According to Newsweek, New York, Florida, Nevada, Illinois and Arizona may be following California on the path to fiscal ruin. Things are bad in these states to be sure, but California is a hard act to top in my mind.
I would offer a counterpoint to its assessment of Arizona however, which starts, "After squandering surpluses by lowering taxes..." Setting aside the question of whether government is spending too much or too little, how is it "squandering" to lower taxes when government is raking in more than it budgeted? And even with tax cuts, spending skyrocketed in Arizona the last several years prior to the current malaise, supported by a bipartisan majority who couldn't resist a spending splurge on the (temporary) revenue gravy train.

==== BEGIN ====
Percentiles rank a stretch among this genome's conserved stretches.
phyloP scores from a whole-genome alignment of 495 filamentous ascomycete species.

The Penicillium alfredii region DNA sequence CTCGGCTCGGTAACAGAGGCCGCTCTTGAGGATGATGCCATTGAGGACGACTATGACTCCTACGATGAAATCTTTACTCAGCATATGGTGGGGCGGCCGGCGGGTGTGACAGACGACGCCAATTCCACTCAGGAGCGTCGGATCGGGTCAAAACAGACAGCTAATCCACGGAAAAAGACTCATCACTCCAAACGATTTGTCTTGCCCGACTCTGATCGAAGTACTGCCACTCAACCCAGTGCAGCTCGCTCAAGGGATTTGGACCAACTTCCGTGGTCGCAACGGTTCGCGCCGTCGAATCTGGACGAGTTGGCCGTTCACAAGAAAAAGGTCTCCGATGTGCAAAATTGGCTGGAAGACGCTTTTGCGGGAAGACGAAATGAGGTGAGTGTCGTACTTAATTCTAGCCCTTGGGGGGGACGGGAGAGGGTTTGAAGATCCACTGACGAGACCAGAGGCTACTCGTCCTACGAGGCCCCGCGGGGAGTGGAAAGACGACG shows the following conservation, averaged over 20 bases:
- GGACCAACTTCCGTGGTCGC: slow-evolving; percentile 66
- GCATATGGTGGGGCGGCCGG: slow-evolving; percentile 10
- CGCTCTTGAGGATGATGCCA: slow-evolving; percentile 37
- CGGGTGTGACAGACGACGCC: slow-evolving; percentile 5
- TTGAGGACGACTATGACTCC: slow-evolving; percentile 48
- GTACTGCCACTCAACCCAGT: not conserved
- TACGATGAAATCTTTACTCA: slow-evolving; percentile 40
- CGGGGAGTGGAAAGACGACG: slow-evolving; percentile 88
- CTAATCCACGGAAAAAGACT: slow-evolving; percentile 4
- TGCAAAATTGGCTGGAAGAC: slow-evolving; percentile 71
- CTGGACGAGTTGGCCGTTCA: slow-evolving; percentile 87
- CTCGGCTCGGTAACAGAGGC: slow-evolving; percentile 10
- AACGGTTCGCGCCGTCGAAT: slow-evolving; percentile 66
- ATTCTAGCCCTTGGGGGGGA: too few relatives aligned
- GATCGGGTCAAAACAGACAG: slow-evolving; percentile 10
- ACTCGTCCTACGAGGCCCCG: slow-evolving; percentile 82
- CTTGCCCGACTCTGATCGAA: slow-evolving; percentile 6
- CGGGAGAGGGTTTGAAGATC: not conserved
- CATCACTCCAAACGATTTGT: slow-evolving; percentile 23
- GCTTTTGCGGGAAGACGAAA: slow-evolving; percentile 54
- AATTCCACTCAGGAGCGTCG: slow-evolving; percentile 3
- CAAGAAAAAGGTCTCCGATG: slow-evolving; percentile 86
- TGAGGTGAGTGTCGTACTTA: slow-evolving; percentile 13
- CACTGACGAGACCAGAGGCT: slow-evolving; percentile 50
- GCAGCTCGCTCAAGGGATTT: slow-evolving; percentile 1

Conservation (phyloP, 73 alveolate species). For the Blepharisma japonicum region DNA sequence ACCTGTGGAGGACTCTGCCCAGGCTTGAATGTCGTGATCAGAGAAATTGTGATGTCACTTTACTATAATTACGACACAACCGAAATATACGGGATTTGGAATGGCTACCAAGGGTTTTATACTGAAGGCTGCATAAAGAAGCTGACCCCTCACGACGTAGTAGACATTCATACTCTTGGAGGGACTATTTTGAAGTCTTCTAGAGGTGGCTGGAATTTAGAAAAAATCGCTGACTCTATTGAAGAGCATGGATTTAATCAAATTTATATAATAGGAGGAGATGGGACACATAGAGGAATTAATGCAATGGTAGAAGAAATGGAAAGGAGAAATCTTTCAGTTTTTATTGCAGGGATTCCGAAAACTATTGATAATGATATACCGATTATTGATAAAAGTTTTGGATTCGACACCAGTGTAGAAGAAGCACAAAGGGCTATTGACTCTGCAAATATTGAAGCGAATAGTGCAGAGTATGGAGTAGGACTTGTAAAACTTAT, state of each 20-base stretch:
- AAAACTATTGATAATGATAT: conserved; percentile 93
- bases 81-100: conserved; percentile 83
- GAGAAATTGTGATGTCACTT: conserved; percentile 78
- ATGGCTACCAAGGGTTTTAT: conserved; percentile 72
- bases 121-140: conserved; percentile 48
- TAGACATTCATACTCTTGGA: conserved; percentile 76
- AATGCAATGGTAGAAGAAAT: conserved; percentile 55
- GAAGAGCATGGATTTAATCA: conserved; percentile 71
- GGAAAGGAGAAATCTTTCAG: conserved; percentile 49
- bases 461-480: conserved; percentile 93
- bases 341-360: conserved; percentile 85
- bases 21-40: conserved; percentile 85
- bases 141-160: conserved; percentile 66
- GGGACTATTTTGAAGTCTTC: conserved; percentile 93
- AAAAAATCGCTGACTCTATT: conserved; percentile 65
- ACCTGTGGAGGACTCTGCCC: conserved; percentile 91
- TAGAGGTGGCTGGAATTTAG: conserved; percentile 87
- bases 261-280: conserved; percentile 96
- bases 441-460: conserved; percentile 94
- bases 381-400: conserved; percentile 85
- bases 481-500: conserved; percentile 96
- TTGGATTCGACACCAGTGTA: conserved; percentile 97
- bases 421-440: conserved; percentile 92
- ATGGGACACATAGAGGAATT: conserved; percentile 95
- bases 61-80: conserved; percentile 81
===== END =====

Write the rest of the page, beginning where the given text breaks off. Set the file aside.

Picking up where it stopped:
It's fairly simple to me. You can't credibly suggest new taxes until you can demonstrate to taxpayers that you've done everything you can with current taxes and that you've cut spending and streamlined to become the leanest, most efficient machine possible.
Policymakers in few states can make that claim, so until then, calls for higher taxes should be interpreted as begging to be spared the difficult—and absolutely necessary—job of prioritizing and cutting spending. In tough times, we all have to live within our means. It's not much to ask from government for it to merely do the same before coming back for another grab at our wallets.